Summary:

A High Court judge has published his reasoning in the case of a married UK footballer who is fighting to retain his privacy despite Twitter…

A High Court judge has published his reasoning in the case of a married UK footballer who is fighting to retain his privacy despite Twitter outcry.

In it, Mr Justice Tugendhat explains that the “difficulties” and ease with which Twitter users have broken the injunction does not mean the injunction – granted to a footballer dubbed “TSE” and a woman with whom he had an affair, “ELP” – should stand for nothing.

The footballer is suing Twitter and its users for publishing his supposed identity.

Here are some excerpts…

“(The claimants’ solicitor) has put before the court evidence of publication concerning these proceedings which have been made through various electronic media, including Twitter, in addition to the publications made on the print and online editions of The Sun and The Mail.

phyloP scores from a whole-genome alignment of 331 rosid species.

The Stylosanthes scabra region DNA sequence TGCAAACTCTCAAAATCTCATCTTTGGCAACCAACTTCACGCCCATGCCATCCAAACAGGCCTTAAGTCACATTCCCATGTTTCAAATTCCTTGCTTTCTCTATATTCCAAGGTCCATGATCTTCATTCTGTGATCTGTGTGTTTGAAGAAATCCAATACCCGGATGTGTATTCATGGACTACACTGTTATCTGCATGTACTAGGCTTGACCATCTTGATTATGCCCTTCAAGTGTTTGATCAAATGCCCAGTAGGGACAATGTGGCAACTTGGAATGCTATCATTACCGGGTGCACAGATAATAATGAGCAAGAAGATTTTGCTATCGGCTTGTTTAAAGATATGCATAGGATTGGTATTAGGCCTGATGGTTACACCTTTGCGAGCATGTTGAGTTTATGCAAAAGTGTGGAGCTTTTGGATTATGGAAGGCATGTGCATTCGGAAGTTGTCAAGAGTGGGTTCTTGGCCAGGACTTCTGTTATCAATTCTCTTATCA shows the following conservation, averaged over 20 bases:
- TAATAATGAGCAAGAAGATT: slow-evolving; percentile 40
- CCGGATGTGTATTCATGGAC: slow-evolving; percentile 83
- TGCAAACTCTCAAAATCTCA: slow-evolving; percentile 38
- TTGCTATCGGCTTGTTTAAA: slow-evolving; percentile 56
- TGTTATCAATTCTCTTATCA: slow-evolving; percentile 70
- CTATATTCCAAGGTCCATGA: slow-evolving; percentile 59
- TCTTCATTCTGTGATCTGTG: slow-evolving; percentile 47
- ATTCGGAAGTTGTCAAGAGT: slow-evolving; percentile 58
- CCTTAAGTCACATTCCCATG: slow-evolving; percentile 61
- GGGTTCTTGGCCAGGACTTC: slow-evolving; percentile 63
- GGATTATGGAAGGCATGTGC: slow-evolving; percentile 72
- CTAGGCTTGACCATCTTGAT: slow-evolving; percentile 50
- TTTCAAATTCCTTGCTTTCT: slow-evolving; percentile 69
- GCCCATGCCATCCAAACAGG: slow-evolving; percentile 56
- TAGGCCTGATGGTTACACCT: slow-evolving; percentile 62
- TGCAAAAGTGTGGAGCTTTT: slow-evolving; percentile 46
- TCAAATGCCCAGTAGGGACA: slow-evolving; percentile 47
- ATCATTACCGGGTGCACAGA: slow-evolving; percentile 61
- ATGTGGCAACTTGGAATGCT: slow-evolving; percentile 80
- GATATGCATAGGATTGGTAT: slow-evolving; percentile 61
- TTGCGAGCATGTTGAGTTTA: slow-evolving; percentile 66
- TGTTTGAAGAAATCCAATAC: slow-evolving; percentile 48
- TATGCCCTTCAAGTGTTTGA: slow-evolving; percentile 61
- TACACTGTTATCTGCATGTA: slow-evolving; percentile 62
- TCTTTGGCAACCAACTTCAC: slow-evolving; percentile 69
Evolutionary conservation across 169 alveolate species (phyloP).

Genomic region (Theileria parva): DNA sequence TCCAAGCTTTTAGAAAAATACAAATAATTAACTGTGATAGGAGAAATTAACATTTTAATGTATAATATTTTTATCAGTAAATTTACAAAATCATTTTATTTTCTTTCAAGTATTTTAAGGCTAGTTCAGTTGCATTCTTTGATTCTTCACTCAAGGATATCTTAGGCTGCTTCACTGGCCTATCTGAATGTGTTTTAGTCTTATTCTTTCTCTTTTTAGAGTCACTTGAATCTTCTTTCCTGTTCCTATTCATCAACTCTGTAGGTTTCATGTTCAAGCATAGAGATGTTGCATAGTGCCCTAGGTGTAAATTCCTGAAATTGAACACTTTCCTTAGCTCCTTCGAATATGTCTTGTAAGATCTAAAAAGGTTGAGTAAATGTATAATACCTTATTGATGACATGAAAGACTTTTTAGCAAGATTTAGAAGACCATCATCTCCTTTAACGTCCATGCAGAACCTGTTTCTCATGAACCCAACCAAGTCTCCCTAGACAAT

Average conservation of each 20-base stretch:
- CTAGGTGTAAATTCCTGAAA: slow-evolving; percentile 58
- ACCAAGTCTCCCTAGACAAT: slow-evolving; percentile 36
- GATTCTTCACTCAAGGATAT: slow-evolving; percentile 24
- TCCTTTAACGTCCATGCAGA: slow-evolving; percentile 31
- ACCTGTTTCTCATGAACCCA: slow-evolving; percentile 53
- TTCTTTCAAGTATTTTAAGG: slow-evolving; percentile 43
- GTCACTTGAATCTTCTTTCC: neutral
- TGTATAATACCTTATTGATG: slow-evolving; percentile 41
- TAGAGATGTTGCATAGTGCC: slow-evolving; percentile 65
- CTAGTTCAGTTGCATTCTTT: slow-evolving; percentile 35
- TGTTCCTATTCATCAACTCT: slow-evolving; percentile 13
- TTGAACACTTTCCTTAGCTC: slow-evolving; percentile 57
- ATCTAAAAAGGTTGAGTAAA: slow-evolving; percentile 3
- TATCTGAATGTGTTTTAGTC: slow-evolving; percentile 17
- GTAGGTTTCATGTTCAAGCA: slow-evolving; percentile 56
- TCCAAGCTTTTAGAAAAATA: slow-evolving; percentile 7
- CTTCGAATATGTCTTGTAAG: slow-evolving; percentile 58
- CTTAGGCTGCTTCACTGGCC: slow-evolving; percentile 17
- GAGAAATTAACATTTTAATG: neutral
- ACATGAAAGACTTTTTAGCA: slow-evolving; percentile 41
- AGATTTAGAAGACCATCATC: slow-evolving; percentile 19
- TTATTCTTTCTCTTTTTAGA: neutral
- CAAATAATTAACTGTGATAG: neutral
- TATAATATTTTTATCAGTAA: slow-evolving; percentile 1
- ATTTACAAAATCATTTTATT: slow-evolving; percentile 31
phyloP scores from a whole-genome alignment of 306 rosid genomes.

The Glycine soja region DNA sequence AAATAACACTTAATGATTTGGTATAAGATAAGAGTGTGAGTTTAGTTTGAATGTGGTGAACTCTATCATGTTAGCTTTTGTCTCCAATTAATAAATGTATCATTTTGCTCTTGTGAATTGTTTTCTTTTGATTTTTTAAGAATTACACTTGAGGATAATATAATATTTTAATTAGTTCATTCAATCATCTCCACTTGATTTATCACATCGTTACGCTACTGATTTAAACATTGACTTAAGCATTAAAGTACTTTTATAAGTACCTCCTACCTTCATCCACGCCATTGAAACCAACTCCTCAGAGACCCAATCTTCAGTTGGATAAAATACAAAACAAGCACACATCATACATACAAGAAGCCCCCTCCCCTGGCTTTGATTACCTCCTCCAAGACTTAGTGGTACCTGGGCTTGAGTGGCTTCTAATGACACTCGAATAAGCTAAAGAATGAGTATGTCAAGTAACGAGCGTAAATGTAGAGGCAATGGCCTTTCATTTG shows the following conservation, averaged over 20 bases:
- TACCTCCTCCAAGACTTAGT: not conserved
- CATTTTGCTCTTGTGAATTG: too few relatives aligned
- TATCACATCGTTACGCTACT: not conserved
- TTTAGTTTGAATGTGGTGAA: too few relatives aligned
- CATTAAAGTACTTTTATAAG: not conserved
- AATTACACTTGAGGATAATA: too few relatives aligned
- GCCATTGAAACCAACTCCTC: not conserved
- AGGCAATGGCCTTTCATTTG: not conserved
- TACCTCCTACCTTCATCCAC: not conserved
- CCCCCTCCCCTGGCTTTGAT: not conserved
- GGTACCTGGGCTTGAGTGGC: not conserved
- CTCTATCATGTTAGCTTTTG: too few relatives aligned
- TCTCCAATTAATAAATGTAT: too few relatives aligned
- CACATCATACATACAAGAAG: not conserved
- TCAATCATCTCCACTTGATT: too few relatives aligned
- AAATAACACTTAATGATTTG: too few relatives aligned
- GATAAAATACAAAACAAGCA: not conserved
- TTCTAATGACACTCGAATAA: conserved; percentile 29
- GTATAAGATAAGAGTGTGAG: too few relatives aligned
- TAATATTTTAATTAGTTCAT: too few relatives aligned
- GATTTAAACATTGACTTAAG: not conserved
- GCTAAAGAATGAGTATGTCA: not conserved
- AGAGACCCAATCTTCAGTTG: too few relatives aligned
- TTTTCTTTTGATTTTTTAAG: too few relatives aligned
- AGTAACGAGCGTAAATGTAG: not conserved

The court does not grant injunctions which would be futile. But the fact that these publications have occurred does not mean that the there should be no injunction in this case.

“In the present case the effect of the publications to which (the claimants’ solicitor) referred me is that private information which was secret is no longer secret. So to that extent one purpose of the injunction has been defeated.

“But the extent of the publications, and the tone of the publications demonstrates that… there is a pressing need for the injunction to prevent harassment and unjustified intrusion into the lives of the Claimants and the man’s family.

“In the course of his submissions, Mr Caldecott referred to the difficulty that claimants may have in enforcing injunctions against those who publish private information on the internet.

“The difficulties are well known. However, as the (European Court of Human Rights) confirmed in the (Max) Mosley case, whether or not an injunction is granted, claimants continue to have the right to claim damages, whether or not those who publish the information have had notice of any injunction.”

Updated: Shortly after this story was published, a member of parliament named the footballer as Ryan Giggs in the House Of Commons, breaking the injunction under parliamentary privilege protection. News media are now free to report Giggs’ name since they are free to report on parliamentary business. This may blunt Giggs’ will to sue Twitter and its users.

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